GTK+ 2.10 / Project Ridley Progress Blog (Episode 3)

Here (finally!) is a new episode of the irregular GTK+ 2.10 progress blog. More than three months passed since the latest blog entry (posted on October, 4th, last year), my apologies for that, I was just really busy with some projects at university, etc, etc. I think almost everybody noticed the totally cool optimization frenzy at the end of last year. This moved the focus to pango and glib for a while and because of that Project Ridley stalled a bit. However, this doesn't mean nothing happened at the GTK+ front! And we're getting back to Ridley now, really. Well, let's start then with the optimizations, since people focussed on that for a while. A lot of time was spent on profiling pango, I think Federico's “Profiling the file chooser” blog entries give a nice summary on that: [part 5] [part 6] [part 7] [part 8] [part 9]. Most of the improvements landed in pango CVS HEAD, for all to test and try out. And there are also some tarballs out there: Other news in optimizations, the g_slice_*() allocator made its way into GLib CVS. This allocator is faster than malloc() and provides a performance win over allocating with mem chunks. You can read more about this in Tim Janik's blog: [part 1] [part 2]. Also, a lot of GTK+ code has been changed to take advantage of this new slice allocator. The new allocator can of course be found in GLib HEAD, and there are also tarballs already! Same place as the pango tarballs above, grab and test! Next to moving code in GTK+ over to the new allocator, work has also been done on reducing the signal overhead. Alright, those were the optimizations, now on to other GTK+ stuff. A lot of changes went into the GTK+ module, mostly fixing bugs, adding little features and API additions, refining the file chooser and other widgets, etc, etc. Of course mentioning everything is undoable, fortunately you can all read the ChangeLog for that. A few things deserve to be highlighted of course:

  • Lots of stuff happened in the win32 port, among those commits are a win32 implementation of GtkStatusIcon and improved clipboard support.
  • Talking about ports, a port of GTK+ to native OSX has been committed to the HEAD branch! More information and build instructions can be found over here.
  • It is now possible to turn off all animations in GTK+ by setting the gtk-enable-animations XSetting to FALSE.
  • Button press timeouts are not hardcoded anymore and can now be configured using the gtk-timeout-initial and gtk-timeout-repeat XSettings.
  • We now have “symbolic themable colors!”. Huh? A piece in Jonathan's blog will probably help you understand what it is all about.
  • Support for closing and migrating to other displays (in the X11 sense) has been greatly improved.
  • There's an implementation of an asynchronous file chooser (just the file chooser everybody knows, but with updated backends) in the kris-async-branch of GTK+. Why asynchronous? Because the currenct file chooser totally freezes when you try to, for example, browse unreachable ftp sites, and with the asynchronous file chooser this doesn't happen anymore. Hooray! Though some more solid testing would be appreciated!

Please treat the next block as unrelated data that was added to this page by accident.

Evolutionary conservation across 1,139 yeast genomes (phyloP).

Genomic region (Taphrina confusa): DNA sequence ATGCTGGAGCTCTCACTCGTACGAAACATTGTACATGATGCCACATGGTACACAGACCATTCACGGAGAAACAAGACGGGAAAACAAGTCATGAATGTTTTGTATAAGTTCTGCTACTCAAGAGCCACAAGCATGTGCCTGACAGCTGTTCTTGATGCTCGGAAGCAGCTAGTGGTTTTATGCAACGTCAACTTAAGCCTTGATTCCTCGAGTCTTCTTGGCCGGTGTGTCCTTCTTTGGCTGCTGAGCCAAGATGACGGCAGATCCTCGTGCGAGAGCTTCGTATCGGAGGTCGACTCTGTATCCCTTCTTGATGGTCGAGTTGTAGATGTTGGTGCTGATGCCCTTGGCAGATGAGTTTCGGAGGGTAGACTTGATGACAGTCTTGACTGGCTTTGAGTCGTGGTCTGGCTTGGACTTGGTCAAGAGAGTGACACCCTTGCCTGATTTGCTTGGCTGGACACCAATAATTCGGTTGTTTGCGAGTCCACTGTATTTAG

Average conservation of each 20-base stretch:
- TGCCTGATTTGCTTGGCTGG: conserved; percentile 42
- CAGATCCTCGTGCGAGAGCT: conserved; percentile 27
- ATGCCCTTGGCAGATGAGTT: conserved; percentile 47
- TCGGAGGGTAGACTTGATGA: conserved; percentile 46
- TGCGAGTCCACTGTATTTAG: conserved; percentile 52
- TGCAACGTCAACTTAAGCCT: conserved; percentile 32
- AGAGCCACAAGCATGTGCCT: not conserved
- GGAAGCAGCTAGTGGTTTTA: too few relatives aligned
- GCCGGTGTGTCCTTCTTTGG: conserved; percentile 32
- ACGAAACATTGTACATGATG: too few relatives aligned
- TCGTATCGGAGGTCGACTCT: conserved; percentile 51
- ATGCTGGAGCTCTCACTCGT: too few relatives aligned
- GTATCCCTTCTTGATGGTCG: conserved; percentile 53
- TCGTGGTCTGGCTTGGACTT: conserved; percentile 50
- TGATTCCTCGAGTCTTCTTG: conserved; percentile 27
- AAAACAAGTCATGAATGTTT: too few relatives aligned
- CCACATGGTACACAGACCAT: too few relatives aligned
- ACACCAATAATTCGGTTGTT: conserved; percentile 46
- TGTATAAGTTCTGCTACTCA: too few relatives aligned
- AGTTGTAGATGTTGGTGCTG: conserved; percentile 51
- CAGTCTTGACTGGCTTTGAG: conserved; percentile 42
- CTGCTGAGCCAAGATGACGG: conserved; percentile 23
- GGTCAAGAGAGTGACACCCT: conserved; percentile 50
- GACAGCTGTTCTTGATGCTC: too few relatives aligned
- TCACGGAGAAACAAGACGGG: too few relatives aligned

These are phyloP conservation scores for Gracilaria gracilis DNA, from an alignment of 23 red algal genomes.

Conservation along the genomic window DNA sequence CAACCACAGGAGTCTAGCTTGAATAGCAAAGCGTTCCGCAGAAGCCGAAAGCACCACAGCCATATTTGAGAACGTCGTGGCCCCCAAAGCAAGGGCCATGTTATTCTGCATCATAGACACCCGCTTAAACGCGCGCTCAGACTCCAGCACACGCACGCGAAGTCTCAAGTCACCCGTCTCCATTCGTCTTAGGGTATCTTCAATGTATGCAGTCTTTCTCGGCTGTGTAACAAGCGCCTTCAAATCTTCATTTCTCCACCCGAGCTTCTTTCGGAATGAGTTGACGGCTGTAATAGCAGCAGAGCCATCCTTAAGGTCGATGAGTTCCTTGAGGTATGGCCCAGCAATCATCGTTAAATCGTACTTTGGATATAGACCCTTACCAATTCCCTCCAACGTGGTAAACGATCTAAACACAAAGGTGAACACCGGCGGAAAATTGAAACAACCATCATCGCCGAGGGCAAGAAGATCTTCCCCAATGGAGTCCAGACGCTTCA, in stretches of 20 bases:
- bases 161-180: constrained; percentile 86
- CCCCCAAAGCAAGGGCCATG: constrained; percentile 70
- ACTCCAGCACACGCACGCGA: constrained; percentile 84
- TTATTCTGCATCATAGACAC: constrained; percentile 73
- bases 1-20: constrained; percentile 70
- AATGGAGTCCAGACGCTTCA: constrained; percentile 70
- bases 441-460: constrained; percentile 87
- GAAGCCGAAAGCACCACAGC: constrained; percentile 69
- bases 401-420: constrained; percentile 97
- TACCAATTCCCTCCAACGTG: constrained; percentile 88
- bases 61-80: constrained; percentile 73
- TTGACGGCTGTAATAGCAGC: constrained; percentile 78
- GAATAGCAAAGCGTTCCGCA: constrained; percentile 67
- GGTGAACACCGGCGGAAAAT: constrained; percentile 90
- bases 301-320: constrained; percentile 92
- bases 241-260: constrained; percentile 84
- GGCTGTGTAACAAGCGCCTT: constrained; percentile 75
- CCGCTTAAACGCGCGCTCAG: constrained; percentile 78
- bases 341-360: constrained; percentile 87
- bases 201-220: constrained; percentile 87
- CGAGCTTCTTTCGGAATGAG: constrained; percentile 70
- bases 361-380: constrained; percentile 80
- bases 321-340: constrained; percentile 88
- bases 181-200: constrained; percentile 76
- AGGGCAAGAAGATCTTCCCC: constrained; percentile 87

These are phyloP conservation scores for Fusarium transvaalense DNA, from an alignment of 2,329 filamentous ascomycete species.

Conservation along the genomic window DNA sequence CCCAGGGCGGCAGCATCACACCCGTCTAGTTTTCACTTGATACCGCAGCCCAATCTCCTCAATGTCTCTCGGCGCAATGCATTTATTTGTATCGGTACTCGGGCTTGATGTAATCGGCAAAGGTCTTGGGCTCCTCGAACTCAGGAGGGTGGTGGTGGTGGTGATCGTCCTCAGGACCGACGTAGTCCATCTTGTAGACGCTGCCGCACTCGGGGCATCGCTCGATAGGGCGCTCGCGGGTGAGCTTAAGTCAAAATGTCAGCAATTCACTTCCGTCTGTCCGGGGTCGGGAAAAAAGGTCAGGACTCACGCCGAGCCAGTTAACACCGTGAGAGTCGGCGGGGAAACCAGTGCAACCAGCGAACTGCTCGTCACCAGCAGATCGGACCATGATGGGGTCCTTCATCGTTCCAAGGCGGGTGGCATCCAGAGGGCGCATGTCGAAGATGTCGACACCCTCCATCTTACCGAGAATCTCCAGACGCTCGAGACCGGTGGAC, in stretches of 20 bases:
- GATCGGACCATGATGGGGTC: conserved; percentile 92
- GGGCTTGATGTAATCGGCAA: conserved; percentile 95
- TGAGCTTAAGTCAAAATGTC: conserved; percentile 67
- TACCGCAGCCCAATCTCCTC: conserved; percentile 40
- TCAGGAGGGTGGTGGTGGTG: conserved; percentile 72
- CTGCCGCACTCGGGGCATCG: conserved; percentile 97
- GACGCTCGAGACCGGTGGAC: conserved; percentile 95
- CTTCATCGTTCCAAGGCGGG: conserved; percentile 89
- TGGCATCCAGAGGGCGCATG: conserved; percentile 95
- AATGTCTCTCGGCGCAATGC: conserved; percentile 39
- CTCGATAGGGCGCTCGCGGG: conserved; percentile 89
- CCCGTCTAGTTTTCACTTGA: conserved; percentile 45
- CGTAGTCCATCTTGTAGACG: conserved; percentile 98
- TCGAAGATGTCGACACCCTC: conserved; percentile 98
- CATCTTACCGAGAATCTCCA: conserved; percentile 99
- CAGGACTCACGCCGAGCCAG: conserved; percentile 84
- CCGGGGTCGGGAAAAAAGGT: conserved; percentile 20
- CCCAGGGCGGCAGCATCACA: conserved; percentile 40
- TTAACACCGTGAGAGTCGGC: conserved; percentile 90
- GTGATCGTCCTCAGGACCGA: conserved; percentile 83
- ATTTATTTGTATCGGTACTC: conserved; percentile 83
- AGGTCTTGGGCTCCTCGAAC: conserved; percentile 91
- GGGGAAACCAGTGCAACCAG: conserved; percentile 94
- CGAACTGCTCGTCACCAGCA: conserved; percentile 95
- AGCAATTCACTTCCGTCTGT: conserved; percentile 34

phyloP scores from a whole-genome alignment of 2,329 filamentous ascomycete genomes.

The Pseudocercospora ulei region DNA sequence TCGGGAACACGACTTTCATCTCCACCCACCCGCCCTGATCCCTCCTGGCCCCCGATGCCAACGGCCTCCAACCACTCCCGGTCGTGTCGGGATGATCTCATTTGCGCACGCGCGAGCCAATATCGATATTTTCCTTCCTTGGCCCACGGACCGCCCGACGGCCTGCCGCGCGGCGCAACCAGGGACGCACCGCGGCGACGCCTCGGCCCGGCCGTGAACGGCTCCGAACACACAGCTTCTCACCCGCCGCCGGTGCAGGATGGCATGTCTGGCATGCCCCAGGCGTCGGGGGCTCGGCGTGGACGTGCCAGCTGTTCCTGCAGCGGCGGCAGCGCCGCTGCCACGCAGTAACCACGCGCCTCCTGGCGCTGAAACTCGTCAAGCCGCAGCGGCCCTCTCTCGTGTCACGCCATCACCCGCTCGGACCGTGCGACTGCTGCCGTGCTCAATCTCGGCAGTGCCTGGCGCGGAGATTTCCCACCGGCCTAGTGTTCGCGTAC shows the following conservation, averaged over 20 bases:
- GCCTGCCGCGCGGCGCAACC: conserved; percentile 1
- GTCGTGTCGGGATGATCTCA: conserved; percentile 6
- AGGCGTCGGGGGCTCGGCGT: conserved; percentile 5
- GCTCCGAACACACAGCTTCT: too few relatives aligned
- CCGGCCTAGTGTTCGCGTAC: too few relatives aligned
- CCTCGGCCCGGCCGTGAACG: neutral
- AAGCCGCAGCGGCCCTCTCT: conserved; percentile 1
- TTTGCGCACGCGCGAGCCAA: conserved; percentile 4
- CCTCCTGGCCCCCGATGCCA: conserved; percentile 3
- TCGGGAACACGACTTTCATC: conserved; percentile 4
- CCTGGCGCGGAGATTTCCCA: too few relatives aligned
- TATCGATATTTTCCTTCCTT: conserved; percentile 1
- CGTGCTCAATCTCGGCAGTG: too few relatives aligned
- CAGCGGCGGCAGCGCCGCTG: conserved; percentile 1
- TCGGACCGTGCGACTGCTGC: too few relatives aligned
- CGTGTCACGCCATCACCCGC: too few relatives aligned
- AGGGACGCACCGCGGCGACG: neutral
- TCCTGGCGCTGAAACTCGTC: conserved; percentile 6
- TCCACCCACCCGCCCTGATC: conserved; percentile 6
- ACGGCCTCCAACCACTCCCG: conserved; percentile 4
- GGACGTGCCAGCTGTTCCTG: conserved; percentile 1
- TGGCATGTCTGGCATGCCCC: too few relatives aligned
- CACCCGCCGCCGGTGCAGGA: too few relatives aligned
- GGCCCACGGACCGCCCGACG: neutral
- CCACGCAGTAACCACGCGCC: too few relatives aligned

• Themability improvements like new style properties in the notebook, the pixbuf engine can now theme expanders and resize grips.
  • The GtkTreeModelSort and GtkTreeModelFilter (and especially the filter) have undergone a lot of fixage. If your application is using one of these models, be sure to test it with GTK+ HEAD soon!

Let's have a quick peek at the upcoming features, so you have something to look forward to until the next blog entry appears (which might be quite a while, as we noticed ;). Mostly complete:

  • The GtkAssistant. Part of Project Ridley, goal is to move GnomeDruid to GTK+ (#115348).
  • A hyperlink button. #314808
  • Notebook Drag and Drop.
  • GtkRecentChooser and related recent files code.

Work started:

  • Putting libglade inside GTK+. More in #172535.

Prototypes/ideas available, but a lot left to be done: (but still in GTK+ 2.10 hopefully, and if you want to be sure, help out!)

  • Printing. Cairo in CVS now has fallbacks for all drawing code, so that all operations work when exporting to pdf. This is a major milestone in getting cairo ready to replace libgnomeui. Application authors might want to start taking a look at cairo for printing, to make sure it works well for them.

    And GTK+ developers too, Jonathan Blandford is going to start up the work on the printing dialog again, after it went silent in the weeks after the 2005 GNOME Summit. Do you care about printing? Want to help? You know who to talk to ;).

  • A canvas. As part of Project Ridley we want to replace GnomeCanvas with some cairoified canvas, and put that canvas in GTK+ of course. You can play with goocanvas. There are some threads on gtk-devel-list here (achtung! this thread spans several months!), here and here. A lot of work is needed here still.

There is a lot left though. For more information on Project Ridley, see the wiki page. [oh right, and what am i doing myself? slacking? no no no, i am slowly starting working on treeview again, need to get the bug count under control. and i promised to do something about the tooltips situation in gtk+, i hope to write some mail to gtk-devel-list soon, really! promised!]